For my October, 1994 LRIS run I made a mask from an LRIS image (lris0410) taken on August 8, 1994. The field selected was a random high galactic latitude field with no previous astrometry whatsoever which is part of the Caltech Deep survey. I used (X,Y) position measured from the image, and run through the program coordinates to make a slit-mask for the brighter galaxies in this field. I have not yet had time to compare in detail the image and the image of the slitmask taken on Oct. 31, 1994. However, the slitmask alignment program converged with an rms errors of under 0.77 pixels (0.16 arc-sec) in X and 0.52 arc-sec in Y, where the slits are along Y, and hence the error in Y, as long as it reasonably small, is not important. This is another good indication that the program coordinates is working correctly.
(This section will be updated as soon as I've had time to analyze the data from October 31 in more detail.)
coordinates is self contained. It is written in Fortran. Aside from the Figaro libraries, it does not use any libraries that are not appended to the main routine. It has as input an ascii file and a LRIS image. The output file is an ascii file. It has no graphical input or output.
If you wish to run it stand-alone (i.e. as a non-Figaro program), then from honolii:~lris/coordinates, copy both coordinates.f and fake_dta_fig.f. (The second file contains a few dummy routines to substitute for some Figaro calls.) In this case, your compiled version will only work with Fits LRIS images, and will give an error message if you try to use it with Figaro LRIS images.
You must edit the first line of coordinates.f, changing ``subroutine coordinates'' to ``program coordinates''.
The compilation must be:
f77 -xl -o coordinates coordinates.f fake_dta_fig.f
If you use it as a Figaro program, link with the fig command as usual. The resulting executable will work with either Fits or Figaro files from LRIS.
coordinates has no Figaro parameters. Use a con file from some other Figaro command, eliminate all the parameters but one, and create a par file for coordinates that way. If you do nothing and hence don't have a coordinates.par file, you will get an error message upon startup that is obvious in content and can be ignored.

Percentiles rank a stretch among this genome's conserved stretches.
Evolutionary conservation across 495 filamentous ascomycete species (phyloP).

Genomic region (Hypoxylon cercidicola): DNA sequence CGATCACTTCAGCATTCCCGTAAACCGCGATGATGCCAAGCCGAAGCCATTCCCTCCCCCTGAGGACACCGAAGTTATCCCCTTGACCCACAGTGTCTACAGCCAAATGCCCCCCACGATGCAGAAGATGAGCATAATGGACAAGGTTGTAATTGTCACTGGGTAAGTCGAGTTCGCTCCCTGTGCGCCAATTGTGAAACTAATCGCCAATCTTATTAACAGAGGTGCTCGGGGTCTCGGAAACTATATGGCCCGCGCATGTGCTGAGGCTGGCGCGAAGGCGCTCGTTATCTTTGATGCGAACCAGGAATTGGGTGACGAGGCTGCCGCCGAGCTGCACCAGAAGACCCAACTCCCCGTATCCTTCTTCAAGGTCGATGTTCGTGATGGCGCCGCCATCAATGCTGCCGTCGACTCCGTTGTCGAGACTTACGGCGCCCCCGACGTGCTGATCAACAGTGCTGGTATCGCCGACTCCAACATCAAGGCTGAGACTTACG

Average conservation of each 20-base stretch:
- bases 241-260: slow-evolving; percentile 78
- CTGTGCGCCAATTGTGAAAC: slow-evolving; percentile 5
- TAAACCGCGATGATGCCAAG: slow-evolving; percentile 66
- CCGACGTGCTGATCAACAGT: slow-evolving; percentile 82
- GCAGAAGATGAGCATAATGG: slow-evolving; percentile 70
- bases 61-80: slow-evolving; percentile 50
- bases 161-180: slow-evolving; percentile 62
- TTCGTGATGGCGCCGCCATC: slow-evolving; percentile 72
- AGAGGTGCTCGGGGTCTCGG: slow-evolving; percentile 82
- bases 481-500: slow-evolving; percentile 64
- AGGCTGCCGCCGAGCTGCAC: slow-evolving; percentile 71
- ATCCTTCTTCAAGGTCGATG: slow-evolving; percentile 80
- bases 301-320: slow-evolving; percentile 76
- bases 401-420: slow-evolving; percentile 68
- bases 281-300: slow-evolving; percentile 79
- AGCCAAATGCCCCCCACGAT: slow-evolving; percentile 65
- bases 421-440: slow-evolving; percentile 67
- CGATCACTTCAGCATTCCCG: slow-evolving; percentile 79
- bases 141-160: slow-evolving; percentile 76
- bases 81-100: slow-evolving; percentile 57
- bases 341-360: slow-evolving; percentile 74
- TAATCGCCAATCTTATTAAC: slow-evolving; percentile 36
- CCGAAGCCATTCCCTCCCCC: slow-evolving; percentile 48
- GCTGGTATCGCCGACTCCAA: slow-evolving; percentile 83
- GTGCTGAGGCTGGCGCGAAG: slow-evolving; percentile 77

The coordinates sub-directory on honolii also contains two example input files, and small Fits and Figaro images that can be used to try to run it, in case you don't already have any LRIS images.
If you have a list of offsets in arc-sec East and North of some known position, and you need to prepare a file for Autoslit, a program called offset_list can be used. This program uses many of the same routines as does coordinates and is basically a modification of it.
The first line of the input file contains the field center RA and the second contains the field center Dec. Subsequent lines are offsets of objects in seconds of arc in RA and Dec from the field center, followed by an integer object identification code. The output is a file with coordinates for each object.
Again the maximum number of objects is 1000, but it can raised by changing the value of the parameter max_obj in the source code and re-compiling the program.
The compilation is straightforward,
f77 -o offset_list offset_list.f
To download the source code for coordinates, connect to the CARA ftp server, ftp.keck.hawaii.edu:/outgoing/lris/coordinates. The file readme.coordinates there describes the contents of the directory. Download the software by retrieving the file coordinates